Performing Criticism (TDM 125X) Open Seminar: Smart Phone Filmmaking with Katie Soule


Wednesday, October 14, 2020, 3:00pm to 5:45pm



an iPhone on a tripod is placed in the middle of the image. the image on the phone/background is a blurry white/light gray tones.Taught by Katie Soule (AFVS), this workshop will teach basic video production techniques for the smart phone. We will unpack a set of filmic standards (lighting, framing, camera motion, exposure) and adapt them for use on a more simple recording device. We will review audio capture and syncing in post-production, as well as some basic editing techniques in Adobe Rush and Premiere Pro. Students can expect to learn a complete production workflow (set-up, capture, transfer, editing, and export), and adapt it for their project needs. While there is recommended equipment, the workshop is designed teach adaptable techniques to make use of what you have in a variety of environments. 

Recommended Equipment: Phone tripod mount and small tripod; lavaliere or directional microphone with audio cable adapter for phone; Adobe Rush or Premiere installed on your device. 

Register below.


Katie has been teaching film and video production within university art departments since 2014. She has run teaching workshops on projection, installation, video production, and 16mm film processing at The University of Chicago, Bennington College, and most recently, the Art, Film, and Visual Studies Department at Harvard University. She has worked with students, artists, and institutions throughout Boston to produce their work, at places such as the ICA Boston, Mass MoCA, and the Carpenter Center for Visual Arts.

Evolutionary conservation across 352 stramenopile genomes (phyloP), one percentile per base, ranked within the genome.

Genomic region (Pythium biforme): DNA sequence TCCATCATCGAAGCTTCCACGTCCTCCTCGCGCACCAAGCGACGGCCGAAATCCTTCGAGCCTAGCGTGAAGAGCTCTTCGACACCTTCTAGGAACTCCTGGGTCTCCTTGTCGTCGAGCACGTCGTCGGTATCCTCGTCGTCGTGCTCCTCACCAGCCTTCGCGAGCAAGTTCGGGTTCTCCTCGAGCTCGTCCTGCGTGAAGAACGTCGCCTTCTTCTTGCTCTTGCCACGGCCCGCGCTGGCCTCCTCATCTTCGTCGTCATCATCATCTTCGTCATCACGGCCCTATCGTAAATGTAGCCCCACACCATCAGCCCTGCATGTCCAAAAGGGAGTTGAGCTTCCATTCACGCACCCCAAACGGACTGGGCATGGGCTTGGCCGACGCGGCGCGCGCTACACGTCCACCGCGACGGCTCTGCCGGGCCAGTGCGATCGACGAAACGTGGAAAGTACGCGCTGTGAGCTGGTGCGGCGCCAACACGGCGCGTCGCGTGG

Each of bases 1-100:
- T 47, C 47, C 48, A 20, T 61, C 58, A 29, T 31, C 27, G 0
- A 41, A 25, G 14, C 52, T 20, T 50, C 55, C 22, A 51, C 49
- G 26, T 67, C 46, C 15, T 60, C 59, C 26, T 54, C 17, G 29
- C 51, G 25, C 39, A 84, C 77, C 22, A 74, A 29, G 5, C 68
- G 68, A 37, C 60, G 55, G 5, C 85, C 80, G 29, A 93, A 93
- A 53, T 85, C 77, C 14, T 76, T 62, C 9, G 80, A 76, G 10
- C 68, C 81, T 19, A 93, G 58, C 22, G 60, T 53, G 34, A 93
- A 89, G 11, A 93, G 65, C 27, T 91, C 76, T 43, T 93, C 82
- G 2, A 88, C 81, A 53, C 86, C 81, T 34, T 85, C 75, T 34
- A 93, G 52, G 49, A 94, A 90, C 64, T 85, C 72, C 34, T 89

What makes “Great Criticism?” Analytic clarity? A surfeit of objectivity?  Dedication to art and artists? Or is great criticism more like great art, relying on a strong point of view and deep personal investment?  This course tests the latter view, by treating works of criticism as dramatic monologues to be analyzed, invested with desire, and performed.  We will use techniques of script analysis to pay closer attention to how arguments are constructed, and acting techniques to listen closely for the ways that criticism is always, to quote Nietzsche, “the confession of its originator, and a species of involuntary and unconscious autobiography."

This course will range through the history of English criticism from Philip Sidney to Zadie Smith.  Students will also learn basic techniques of script analysis, acting, and public speech, and apply these techniques to works of criticism, culminating in a final recorded performance of an essay-as-monologue.  


Registration Closed